Google kicked off its annual I/O developers conference yesterday with its customary keynote. The search giant used the nearly 4-hour long affair to announce new software and services, including Spotify-like Play Music All Access and Hangouts messaging.
Additionally, Google also took the opportunity yesterday to update some of its apps. It gave Gmail some new action buttons, showed off a preview of its upcoming Maps update, and released a new version of its Play Books app for both iOS and Android…
Here’s the change log for Play Books 1.5.1:
– Support for reading your own PDF or EPUB files. You can upload the files using Google Play web site, and read them on all your devices.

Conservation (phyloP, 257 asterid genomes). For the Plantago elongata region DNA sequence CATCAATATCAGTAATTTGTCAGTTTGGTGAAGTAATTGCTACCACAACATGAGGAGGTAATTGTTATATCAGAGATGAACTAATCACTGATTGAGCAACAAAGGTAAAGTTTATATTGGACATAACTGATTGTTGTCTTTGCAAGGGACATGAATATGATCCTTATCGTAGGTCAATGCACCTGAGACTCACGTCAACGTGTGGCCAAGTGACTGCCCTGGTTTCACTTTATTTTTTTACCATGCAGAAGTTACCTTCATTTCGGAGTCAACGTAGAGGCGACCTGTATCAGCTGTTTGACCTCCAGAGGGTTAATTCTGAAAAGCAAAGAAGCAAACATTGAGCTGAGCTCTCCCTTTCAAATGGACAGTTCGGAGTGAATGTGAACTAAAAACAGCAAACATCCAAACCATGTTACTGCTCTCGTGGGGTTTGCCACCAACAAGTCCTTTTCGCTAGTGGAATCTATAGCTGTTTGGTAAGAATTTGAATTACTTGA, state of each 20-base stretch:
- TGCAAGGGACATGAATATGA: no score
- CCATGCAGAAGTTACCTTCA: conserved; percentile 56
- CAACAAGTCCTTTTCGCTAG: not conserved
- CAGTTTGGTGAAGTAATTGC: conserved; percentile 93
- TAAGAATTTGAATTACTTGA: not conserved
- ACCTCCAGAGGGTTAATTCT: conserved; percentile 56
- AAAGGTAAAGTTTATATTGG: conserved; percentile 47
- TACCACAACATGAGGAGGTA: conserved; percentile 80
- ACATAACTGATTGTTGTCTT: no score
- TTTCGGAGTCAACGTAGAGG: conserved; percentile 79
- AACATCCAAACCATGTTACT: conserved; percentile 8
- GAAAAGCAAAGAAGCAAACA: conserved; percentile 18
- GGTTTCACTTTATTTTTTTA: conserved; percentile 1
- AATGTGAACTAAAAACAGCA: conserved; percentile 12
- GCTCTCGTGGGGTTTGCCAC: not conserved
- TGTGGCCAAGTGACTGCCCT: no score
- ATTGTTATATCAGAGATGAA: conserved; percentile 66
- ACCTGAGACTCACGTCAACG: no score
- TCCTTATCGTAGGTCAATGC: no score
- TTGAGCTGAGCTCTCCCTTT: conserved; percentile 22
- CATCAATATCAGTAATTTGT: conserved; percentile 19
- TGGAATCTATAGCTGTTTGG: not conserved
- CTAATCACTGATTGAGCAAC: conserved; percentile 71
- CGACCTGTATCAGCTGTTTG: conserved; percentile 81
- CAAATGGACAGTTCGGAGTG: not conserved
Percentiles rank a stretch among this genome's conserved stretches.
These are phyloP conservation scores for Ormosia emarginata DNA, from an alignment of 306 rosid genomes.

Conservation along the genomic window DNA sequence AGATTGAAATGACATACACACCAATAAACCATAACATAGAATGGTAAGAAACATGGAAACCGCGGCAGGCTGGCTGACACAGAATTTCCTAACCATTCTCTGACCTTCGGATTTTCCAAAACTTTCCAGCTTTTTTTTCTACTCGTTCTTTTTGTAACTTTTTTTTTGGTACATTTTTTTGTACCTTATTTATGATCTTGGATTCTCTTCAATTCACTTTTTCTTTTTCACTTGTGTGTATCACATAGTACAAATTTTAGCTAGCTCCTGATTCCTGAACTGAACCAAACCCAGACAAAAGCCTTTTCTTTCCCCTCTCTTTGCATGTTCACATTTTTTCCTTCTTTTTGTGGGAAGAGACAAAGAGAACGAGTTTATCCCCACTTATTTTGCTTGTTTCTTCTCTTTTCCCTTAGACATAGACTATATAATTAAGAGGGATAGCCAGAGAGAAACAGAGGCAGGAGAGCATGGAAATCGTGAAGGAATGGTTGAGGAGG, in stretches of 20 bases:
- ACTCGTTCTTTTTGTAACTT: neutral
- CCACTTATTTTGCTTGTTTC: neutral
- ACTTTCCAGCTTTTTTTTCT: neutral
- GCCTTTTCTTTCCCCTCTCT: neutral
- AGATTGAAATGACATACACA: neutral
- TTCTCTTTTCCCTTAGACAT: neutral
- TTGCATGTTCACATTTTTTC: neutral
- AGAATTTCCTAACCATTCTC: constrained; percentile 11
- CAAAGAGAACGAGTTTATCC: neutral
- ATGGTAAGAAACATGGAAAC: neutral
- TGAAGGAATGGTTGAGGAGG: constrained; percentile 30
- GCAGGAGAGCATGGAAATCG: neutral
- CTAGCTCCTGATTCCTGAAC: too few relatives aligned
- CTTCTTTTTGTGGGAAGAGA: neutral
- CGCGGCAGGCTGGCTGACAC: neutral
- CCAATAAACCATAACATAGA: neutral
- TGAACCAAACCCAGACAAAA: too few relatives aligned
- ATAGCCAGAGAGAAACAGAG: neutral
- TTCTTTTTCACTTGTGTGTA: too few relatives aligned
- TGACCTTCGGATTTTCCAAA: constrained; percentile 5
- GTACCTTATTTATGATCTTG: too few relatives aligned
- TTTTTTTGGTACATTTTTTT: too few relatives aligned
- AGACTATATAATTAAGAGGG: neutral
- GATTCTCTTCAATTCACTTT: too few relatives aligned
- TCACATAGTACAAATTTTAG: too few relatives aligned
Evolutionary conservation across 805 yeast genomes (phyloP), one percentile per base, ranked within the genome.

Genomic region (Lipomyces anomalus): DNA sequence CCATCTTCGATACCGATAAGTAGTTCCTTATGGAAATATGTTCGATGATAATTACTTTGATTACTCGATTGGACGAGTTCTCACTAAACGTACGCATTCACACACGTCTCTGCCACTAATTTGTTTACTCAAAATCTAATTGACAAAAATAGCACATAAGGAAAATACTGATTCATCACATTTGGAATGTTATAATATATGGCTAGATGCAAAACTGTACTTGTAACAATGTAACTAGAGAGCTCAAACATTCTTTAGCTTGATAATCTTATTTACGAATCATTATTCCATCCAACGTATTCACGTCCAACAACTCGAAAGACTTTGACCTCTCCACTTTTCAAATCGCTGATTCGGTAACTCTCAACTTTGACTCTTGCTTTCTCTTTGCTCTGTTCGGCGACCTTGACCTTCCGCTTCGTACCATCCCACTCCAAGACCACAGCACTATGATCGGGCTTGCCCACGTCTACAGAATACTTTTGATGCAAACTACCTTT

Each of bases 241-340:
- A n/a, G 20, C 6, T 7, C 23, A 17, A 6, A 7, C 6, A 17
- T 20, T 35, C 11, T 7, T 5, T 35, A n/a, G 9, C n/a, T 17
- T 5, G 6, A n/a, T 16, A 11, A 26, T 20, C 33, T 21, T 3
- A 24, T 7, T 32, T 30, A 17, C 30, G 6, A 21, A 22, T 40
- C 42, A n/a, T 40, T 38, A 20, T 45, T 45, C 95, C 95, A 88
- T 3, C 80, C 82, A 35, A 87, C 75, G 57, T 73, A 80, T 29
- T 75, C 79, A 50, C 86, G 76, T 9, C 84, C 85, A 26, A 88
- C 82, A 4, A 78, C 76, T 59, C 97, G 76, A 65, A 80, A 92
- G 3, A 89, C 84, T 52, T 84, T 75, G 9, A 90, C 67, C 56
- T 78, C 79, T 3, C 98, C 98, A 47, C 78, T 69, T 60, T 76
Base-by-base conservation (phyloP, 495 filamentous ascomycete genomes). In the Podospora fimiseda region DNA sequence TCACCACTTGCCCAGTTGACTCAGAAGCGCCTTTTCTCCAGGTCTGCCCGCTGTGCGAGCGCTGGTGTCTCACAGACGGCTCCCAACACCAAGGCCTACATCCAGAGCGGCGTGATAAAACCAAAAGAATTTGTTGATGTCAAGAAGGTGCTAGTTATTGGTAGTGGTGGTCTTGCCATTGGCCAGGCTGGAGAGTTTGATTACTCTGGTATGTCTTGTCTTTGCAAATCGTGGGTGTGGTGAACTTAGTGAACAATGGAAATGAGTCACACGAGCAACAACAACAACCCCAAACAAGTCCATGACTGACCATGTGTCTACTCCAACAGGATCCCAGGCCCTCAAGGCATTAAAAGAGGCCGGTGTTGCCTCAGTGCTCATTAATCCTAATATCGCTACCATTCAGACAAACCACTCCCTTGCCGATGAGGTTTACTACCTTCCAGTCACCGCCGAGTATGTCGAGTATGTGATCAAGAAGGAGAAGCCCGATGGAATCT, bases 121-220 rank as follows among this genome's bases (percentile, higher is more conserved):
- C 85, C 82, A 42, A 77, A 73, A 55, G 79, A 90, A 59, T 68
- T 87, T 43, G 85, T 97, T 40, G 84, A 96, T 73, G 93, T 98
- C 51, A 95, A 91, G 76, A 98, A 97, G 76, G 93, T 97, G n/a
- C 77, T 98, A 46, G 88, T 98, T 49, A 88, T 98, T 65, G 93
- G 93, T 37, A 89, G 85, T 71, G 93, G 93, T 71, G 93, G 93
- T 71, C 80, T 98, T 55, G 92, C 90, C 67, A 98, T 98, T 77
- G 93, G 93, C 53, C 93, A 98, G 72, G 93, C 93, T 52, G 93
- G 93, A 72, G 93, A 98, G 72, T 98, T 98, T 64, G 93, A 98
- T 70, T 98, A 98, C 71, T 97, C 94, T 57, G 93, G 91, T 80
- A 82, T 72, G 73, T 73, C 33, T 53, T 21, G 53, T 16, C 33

– Stability and performance improvements.
Admittedly, the list of improvements here is short, but the first one is extremely invaluable. Now, even non-Google Play Books customers can take advantage of the app by uploading PDF and ePUB files to the Play cloud, and viewing them on their phone or tablet.
As for the app itself, I’m not really a fan. The UI obviously hasn’t gotten the gorgeous overhaul that the rest of Google’s iOS apps received last year. And, like other eBook apps, you can’t browse the Google Play store, meaning you’ll have to add books from another device.
But according to Google, Play Books has the largest eBook selection available, and its prices are among some of the lowest I’ve seen. So maybe it’s worth checking out. If you’re interested, you can find the new Google Play Books app in the App Store for free.